Privilege on Parade

In Issue 51 by Courtney Elizabeth Young

When my alarm sounds at 5:30 a.m., I am already awake. I lie staring at the ceiling, reaching over to pop the snooze button into silence. I have one hour to go running, then shower before you get here, before Liz wakes up and comes with us to the next round of appointments at the hospital.


His Crystallized Fingernails

In Issue 51 by Scott Vander Ploeg

Forced by family duty, cousin Greg and I sat with an older couple, from the good ole’ USA, in a music hall on the Champs Élyéese. I was taking a break from graduate school and imposing on my kin. My Greg-kin was working and living in Paris.


2020 Was the Year

In Issue 51 by Joanne Jagoda

2020 was the year we will always remember but not with photos or mementos. It will be forever marked by pages left blank in photo albums and online collections which used to chronicle our most important life cycle events and the mundane ones as well.


On A Dime

In Issue 51 by Melissa McKay

As my husband and I sped along the interstate, trying to keep up with the police car leading the way, I thought, This is some other family’s story, not ours. How the hell did we get here? We thought home was the one place we could relax and let our guard down. We thought wrong.


Broken Stems

In Issue 51 by Melissa LaDuc

At eighteen, she had changed her name to Persephone and tattooed a blooming flower with a leafy stem just below her collarbone, above the location of her heart. It was the size of an apple or a pomegranate, which was slightly too big for the location on her slender frame, but she had done it anyway.



In Issue 51 by Deya Bhattacharya

A great blond vista of daffodils rose before us. They looked like stubble, the 5 P.M. stubble on the great big beard of Father Earth. Spring is here, each of them insisted. I was free.



In Issue 51 by Katharine O'Flynn

Doreen’s son Alex wants to move back in with her. He’s in a bad way. He’s lost his job. He’s broken off with his girlfriend. Or she’s broken off with him. Whichever. He’s single now and temporarily unemployed. He needs a place to stay. He’s thirty-five years old.


Barker and the Big Storm

In Issue 51 by Philip Gallos

When Billy Stang, four days on the road from upstate New York, forsook Interstate 80 for the two-lane at Ogallala and changed his trajectory from west to north, he was looking for failure. He found it twenty miles east of Alliance; but, since failure was his goal, he saw it as success.


The Ossian Giant’s Second Interview

In Issue 51 by Jones DeRitter

Where would you like me to start?
I was born in 1836. I have an older brother, a younger sister, and a younger brother. Another sister passed away very young of the scarlet fever. We were all of us born on the farm that is now Henry’s, over by Ossian Corners.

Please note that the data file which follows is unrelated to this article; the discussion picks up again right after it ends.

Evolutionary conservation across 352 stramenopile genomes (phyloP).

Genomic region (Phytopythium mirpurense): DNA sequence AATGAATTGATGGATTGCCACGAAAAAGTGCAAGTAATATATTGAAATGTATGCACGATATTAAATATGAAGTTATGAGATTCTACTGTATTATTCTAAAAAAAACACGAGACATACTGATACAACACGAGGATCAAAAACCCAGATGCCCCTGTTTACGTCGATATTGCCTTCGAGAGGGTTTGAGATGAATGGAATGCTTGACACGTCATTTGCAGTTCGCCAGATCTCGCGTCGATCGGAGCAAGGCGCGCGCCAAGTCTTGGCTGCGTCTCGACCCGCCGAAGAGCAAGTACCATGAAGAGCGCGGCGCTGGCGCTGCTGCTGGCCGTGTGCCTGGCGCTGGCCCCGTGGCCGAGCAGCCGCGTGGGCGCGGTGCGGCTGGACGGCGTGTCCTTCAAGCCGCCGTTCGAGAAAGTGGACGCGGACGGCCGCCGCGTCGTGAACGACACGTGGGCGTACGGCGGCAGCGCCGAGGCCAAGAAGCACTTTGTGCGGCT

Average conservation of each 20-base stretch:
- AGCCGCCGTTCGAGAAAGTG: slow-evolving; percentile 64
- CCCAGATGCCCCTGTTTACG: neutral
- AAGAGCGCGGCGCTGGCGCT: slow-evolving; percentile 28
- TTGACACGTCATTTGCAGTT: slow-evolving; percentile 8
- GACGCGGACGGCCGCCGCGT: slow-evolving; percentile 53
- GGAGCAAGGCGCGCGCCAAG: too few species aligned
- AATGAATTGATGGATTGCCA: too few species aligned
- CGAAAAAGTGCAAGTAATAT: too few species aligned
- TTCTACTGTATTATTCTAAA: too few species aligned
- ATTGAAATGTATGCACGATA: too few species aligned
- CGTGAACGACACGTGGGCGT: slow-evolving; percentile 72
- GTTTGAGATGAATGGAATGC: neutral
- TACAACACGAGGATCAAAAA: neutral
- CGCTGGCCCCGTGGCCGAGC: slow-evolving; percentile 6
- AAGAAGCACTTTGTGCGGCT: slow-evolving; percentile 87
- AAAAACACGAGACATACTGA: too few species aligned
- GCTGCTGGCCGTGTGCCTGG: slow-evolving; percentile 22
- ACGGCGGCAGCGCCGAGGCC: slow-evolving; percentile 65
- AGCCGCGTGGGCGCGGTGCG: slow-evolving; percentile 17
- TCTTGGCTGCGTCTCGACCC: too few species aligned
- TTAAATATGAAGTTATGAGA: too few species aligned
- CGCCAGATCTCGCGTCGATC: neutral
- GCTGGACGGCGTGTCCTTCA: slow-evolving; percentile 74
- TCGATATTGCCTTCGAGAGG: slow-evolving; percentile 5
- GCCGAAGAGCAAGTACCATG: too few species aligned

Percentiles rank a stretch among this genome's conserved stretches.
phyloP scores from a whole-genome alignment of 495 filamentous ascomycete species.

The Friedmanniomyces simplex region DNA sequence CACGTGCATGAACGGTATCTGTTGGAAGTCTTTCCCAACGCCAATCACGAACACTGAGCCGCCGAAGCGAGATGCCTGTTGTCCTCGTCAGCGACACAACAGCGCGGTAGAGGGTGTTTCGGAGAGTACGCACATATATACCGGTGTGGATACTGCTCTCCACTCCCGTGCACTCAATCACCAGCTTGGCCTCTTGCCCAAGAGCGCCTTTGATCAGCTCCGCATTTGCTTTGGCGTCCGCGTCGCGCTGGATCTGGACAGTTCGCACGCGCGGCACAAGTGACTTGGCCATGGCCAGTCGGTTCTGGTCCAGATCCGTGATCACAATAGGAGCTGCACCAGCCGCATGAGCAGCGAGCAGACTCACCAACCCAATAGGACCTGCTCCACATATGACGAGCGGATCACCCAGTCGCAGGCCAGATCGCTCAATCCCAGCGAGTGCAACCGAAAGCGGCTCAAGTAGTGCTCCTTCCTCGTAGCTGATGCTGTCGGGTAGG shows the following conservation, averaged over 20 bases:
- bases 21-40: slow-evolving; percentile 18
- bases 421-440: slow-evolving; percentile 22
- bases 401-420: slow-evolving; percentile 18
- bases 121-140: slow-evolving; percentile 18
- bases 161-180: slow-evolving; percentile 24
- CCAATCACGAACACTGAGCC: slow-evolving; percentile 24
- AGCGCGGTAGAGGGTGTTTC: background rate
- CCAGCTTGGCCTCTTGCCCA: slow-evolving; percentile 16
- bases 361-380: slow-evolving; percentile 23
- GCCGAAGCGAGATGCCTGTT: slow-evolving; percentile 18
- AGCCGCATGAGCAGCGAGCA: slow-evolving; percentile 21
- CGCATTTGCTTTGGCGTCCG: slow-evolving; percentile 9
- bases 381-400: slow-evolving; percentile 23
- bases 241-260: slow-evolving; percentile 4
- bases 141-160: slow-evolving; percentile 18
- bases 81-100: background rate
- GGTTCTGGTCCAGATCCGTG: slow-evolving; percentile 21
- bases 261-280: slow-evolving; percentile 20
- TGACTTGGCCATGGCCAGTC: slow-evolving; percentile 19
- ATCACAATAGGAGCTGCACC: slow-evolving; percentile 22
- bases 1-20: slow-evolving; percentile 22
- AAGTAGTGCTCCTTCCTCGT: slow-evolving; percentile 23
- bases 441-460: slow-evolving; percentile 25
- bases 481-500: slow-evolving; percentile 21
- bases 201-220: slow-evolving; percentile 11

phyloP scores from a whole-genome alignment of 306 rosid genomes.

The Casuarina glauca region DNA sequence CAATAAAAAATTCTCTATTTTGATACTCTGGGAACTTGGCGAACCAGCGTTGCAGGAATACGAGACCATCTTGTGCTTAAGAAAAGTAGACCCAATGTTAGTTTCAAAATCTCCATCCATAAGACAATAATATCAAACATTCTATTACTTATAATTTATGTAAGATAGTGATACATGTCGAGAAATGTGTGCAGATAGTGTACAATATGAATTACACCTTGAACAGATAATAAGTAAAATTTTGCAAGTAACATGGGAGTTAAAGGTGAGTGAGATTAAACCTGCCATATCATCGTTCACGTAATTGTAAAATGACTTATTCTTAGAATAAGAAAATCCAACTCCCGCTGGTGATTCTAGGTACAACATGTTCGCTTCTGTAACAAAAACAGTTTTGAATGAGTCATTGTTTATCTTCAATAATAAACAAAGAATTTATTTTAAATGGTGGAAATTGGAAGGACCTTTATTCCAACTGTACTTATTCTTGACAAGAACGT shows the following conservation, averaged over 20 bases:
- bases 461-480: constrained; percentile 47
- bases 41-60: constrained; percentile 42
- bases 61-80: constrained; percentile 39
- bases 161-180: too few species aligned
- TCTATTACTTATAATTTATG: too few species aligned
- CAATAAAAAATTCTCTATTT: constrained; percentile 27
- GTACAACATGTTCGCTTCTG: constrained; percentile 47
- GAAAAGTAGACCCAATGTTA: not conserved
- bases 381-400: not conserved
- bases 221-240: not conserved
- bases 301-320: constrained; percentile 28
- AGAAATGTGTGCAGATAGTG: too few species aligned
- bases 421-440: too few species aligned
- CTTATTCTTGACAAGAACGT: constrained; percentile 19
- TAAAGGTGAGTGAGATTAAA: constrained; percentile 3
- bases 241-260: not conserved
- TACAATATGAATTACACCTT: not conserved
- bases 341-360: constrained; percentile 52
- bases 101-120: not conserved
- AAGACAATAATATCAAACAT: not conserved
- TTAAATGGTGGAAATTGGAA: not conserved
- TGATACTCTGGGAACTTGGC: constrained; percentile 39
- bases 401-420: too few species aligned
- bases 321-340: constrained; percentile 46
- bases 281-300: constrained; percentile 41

The Long Sprint Home

In Issue 51 by Cory Essey

It had to be nearly midnight by now. James couldn’t see his watch between the pouring rain and darkness, but he knew as he ran to Violet’s house that he was close to breaking his promise. Yet again.


Balcony Scene

In Issue 51 by Bruce Meyer

Our town is laid out like a chessboard. Two powerful families who dominated the place for almost two centuries, the Cassavoys and the Farradays, have fought for control. First they fought over lumber rights. Then it was land. Then the battleground shifted to public opinion. Each had a newspaper of different political stripes. Each had a radio station playing different kinds of music.



In Issue 51 by Ellis Shuman

When she approached me in the hotel lobby, I was reviewing my notes for the presentation I would be giving the next day. My laptop was open on the glass-topped coffee table and twenty-three PowerPoint slides alternated on the screen as I clicked through them repeatedly. I had given this presentation before, many times, but now I was nervous for some inexplicable reason. I was prepared, but on the other hand, I was skeptical of how my talk would be received.



In Issue 51 by Loren Niemi

The Tennessee hills are tattered green curtains longing for the first frost to replace the well-worn testament of summer with a golden raiment. Even the aggressive Kudzu crowding the edge of the highway seems tired of reaching, always reaching for tomorrow. We’ve been on the road for a long time now and the tiredness we carry has settled inside.


A Civil War

In Issue 51 by Faraaz Mahomed

The streets around here empty out in December, until there are just the lazy summertime sounds of a few people walking their dogs or hosing their plants. Neighbourhoods are blanketed under a mostly placid silence, but sometimes there’s also a pall that covers those of us that haven’t escaped to the seaside.



In Issue 51 by Kayla Branstetter

A man gave me this knife for protection. The government is watching me. My every move is being watched. The CIA is watching me through my truck, my phone, my stove, my microwave, and probably this knife. I trust no one. Don’t be surprised if a government sniper shoots me dead—right through the head.



In Issue 51 by Linda Stein

Laurie arrived at work fifteen minutes early on her first day of work.
“We don’t want to overwork you on your first day,” Dan said. “C’mon across the street, I’ll buy you a cup of coffee.”
Charlie’s Coffee Shop was packed with men between the ages of about twenty and sixty.